September 20, 2012
I'm new to D. While poking around the site I stumbled across Uniform Function Call Syntax. This lead me here: http://www.reddit.com/r/programming/comments/vvpfy/uniform_function_call_syntax_in_d_gamedevnet/c58f8yy

I seem to remember reading that empty function invocation parens were now optional so I tried it and it worked fine. But the comments in the above thread indicate that there is something special about removing them and it shouldn't be done so casually.

Are the following two "results" equivalent or is there something special going on behind the scenes that makes result2 less desirable?

import std.stdio;
import std.algorithm;

void main() {
  auto result1 = [1, 2, 3, 4].filter!(a => a < 4)().reduce!((a, b) => a + b)();
  writeln("Result1: ", result1);

  auto result2 = [1, 2, 3, 4].filter!(a => a < 4).reduce!((a, b) => a + b);
  writeln("Result2: ", result2);
}

September 20, 2012
On Thursday, September 20, 2012 09:40:53 Will Rubin wrote:
> I'm new to D. While poking around the site I stumbled across
> Uniform Function Call Syntax. This lead me here:
> http://www.reddit.com/r/programming/comments/vvpfy/uniform_function_call_syn
> tax_in_d_gamedevnet/c58f8yy
> 
> I seem to remember reading that empty function invocation parens were now optional so I tried it and it worked fine. But the comments in the above thread indicate that there is something special about removing them and it shouldn't be done so casually.
> 
> Are the following two "results" equivalent or is there something special going on behind the scenes that makes result2 less desirable?
> 
> import std.stdio;
> import std.algorithm;
> 
> void main() {
>    auto result1 = [1, 2, 3, 4].filter!(a => a < 4)().reduce!((a,
> b) => a + b)();
>    writeln("Result1: ", result1);
> 
>    auto result2 = [1, 2, 3, 4].filter!(a => a < 4).reduce!((a, b)
> => a + b);
>    writeln("Result2: ", result2);
> }

Historically in D, you could leave out the parens on any function call which didn't take any arguments (originally due to a compiler bug IIRC, though people liked it enough that it stayed). That caused some problems with delegates and whatnot (e.g. if you returned a delegate from a function, it didn't get called with only one set of parens, even if you wanted to treat that function as a property function).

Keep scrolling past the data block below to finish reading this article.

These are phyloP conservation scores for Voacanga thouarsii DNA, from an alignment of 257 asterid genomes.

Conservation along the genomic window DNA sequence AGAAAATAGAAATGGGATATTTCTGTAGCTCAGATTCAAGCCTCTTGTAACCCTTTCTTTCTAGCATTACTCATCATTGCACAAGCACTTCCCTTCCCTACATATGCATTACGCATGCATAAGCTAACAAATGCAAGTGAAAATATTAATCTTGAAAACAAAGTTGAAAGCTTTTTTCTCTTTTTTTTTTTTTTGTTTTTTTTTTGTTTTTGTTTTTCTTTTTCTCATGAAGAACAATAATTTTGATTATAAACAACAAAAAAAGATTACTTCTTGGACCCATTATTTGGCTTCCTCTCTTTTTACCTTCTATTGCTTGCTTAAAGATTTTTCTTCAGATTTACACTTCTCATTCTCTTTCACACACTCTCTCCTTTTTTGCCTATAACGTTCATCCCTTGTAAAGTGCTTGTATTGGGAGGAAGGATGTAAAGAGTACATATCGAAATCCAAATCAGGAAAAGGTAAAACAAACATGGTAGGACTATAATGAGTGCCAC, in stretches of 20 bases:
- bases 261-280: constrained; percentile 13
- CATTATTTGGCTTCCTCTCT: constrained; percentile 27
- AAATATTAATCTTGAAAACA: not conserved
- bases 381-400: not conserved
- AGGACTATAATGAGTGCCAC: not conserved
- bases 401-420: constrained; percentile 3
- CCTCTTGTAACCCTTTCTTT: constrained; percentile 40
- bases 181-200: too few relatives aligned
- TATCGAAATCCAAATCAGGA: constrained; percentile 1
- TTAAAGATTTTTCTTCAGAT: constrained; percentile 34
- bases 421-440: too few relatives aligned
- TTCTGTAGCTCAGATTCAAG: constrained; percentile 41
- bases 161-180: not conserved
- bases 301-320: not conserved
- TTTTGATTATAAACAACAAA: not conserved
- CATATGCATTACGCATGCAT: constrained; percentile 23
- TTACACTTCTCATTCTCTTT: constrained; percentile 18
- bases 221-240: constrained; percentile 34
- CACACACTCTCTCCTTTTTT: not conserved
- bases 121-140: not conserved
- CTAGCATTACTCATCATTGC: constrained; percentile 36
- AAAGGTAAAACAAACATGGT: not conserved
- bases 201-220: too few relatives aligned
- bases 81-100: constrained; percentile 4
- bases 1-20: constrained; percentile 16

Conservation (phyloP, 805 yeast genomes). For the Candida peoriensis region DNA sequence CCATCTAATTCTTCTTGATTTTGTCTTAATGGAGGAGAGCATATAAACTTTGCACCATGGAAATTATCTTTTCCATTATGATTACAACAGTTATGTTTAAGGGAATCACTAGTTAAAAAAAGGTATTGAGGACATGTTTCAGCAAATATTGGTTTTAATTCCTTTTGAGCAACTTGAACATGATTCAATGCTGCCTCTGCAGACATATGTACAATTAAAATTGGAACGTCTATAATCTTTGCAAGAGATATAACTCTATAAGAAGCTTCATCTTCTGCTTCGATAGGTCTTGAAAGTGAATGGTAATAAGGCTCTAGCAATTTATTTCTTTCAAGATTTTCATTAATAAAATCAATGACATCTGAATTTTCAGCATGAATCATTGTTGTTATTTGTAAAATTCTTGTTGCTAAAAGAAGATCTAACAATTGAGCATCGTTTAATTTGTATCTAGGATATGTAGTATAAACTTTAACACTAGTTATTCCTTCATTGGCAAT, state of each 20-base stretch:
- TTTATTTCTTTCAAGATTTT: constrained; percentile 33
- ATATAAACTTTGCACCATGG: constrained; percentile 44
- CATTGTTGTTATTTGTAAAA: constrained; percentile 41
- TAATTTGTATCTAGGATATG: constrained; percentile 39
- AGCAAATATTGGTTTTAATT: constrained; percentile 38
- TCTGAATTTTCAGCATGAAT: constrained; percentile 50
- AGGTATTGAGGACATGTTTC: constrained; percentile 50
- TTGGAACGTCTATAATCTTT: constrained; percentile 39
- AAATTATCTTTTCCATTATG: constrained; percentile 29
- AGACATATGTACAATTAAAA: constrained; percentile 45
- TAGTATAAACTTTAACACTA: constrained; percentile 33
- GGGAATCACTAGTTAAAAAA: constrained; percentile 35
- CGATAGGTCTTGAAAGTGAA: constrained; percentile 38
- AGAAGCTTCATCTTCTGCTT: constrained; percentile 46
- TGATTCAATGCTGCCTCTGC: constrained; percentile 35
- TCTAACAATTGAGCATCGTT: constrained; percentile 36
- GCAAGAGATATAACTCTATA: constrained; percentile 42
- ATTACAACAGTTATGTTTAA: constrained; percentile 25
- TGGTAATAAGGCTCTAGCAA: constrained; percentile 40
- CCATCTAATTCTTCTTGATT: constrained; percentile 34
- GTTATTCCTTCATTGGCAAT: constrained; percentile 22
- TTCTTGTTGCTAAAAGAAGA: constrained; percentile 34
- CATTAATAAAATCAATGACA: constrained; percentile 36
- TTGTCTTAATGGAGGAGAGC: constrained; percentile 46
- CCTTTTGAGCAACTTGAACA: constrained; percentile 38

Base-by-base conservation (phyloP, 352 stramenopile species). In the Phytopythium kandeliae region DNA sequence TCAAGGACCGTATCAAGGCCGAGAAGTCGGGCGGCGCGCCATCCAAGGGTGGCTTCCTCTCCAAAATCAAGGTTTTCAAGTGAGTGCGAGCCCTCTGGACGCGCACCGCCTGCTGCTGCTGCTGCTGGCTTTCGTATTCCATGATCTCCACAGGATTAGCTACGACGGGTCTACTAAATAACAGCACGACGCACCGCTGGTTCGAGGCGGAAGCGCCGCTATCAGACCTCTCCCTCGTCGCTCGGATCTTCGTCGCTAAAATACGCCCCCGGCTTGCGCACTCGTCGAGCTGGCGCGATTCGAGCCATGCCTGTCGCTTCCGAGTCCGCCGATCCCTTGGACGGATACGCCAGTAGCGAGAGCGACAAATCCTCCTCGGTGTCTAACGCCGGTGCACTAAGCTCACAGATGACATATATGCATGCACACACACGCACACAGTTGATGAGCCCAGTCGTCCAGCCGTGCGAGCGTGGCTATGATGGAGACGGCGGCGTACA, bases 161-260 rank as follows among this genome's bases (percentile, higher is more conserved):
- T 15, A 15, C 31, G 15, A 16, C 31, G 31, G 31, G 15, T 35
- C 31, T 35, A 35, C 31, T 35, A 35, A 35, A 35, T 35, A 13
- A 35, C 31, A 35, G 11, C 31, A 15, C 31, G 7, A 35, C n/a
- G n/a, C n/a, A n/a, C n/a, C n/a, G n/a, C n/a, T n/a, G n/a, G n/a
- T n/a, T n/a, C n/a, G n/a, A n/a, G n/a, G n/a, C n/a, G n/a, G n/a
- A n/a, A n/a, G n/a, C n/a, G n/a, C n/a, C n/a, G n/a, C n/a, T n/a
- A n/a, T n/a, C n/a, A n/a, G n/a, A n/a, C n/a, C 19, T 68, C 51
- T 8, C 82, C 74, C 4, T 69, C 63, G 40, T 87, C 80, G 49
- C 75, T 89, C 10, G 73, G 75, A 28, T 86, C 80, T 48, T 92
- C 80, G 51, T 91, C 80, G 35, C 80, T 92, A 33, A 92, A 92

@property was introduced to solve this with the idea that any function marked with @property would be used like a property (i.e. it was an abstraction for a variable and would be used like a variable - without parens) and functions without @property would have to be called with parens. It was partially implemented and the -property flag was added to indicate that you wanted this enforced, but neither @property or -property is really fully implemented, and you can still leave off the parens whenever you feel like it. When -property was introduced, it was with the idea that its implementation issues would be sorted out and then it would become the normal behavior.

In part because of UFCS and templated functions where you pass a predicate but (like reduce), some people have expressed a dislike for the idea that they would be forced to use or not use parens based on @property, so what exactly is going to happen in the long run is a bit up in the air at this point.

My guess is that what's going to happen is that eventually, @property functions will be forced to be called without parens (fixing the aforementioned problem with delegates) but that non-@property functions will be able to use parens or not as you please, but I don't know. Personally, I think that it should always be enforced that @property doesn't use parens and everything else does, but while plenty of people agree with me, plenty of others disagree.  It's a very devisive subject. So, we'll just have to wait and see how it turns out.

In the meantime however, you can use parens or not as you like.

- Jonathan M Davis
September 20, 2012
Thanks for the detailed reply. It's too early for me to have much of an opinion but I'll take your approach and use @Property without parens (as I would in C# for example) and stick with the empty parens for non-property functions as it's a bit clearer to see what's really going on at this right now.

A bit interesting to see I can declare a write property that returns a value rather than void.

On Thursday, 20 September 2012 at 07:56:09 UTC, Jonathan M Davis wrote:
>
> My guess is that what's going to happen is that eventually, @property
> functions will be forced to be called without parens (fixing the aforementioned